And they could not understand what we see – that there was going to be another 2,000 years at least before Jesus actually did what all these Old Testament prophecies said He would. So they couldn’t understand what was unique about the newness of this prophecy. They couldn’t see that the cross was necessary. Jesus had talked about His going to the cross but it didn’t fit in their brains. “How could this powerful leader, teacher, authoritative master, how could He be arrested, convicted and killed?” It didn’t fit in their brains. See, there are some things, some things you can only read backwards. They only make sense when you look back at them into the past. And that’s what the teaching of the cross really was. It made no sense to the disciples. It didn’t fit in their brains.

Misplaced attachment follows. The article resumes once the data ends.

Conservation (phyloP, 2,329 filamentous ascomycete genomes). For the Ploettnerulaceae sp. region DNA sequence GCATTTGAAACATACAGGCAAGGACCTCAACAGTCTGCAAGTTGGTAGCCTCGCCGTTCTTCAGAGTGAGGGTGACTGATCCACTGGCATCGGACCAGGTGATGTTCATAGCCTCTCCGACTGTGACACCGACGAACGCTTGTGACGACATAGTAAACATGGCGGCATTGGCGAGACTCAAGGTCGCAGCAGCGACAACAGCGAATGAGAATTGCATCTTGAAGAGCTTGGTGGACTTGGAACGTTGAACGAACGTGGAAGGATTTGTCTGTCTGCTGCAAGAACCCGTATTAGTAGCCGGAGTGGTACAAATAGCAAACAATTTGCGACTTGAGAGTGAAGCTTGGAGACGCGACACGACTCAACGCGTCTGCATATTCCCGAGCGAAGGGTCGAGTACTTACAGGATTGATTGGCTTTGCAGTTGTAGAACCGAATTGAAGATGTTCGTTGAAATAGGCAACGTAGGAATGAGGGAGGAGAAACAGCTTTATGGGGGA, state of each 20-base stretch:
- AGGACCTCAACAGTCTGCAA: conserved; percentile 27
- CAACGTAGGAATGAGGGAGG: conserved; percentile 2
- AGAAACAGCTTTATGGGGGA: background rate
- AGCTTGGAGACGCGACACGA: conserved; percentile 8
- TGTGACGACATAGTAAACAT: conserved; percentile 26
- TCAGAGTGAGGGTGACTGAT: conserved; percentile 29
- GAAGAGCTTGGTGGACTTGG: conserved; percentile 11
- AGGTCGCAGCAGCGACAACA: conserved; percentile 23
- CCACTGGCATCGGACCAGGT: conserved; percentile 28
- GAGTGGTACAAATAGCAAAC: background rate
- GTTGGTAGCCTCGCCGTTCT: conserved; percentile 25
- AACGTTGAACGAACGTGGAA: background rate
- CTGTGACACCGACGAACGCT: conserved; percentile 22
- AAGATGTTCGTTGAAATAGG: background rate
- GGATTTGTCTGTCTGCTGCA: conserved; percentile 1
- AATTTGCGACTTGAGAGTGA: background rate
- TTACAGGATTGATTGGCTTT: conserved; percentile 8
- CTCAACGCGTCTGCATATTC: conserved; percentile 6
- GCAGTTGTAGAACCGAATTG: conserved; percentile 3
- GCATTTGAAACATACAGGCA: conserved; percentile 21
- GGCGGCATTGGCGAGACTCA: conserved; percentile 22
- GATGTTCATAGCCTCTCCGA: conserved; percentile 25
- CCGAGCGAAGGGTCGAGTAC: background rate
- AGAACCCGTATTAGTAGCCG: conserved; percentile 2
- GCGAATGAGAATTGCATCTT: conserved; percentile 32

It’s kind of like going back a year for us. Go back to New Year’s Day, January 2020. I actually asked one of our deacons at the door this morning what he would have thought if at a New Year’s party, New Year’s Eve, December 31, 2019, what if I came up to him and said, “You know, in 2020 you’re going to be prevented from going to church in the United States. You’re not going to be able to go to your office the way you want to. You’re not going to be able to go to the gym. You’re not going to get your haircut because you won’t be allowed to go to the barber. You’re not going to be able to go to your favorite restaurant. You’re not going to have elective surgeries. You’re going to be using this software called Zoom for almost all of your meetings. What would you have said at that New Year’s party December 31, 2019?” And he laughed and he said, “I’d have said you were crazy! I would have asked someone to come, gather you up and take you to the loony bin because not in these United States could these things ever happen! Come on, tell us you can’t go to church, can’t go to Sunday school, can’t gather with your friends?” But that’s exactly what happened. In 2019 it wouldn’t have fit in our brains, but now looking back we can say, “Okay, this makes sense. I see what this is about.” And here we are, all wearing masks – almost all of us!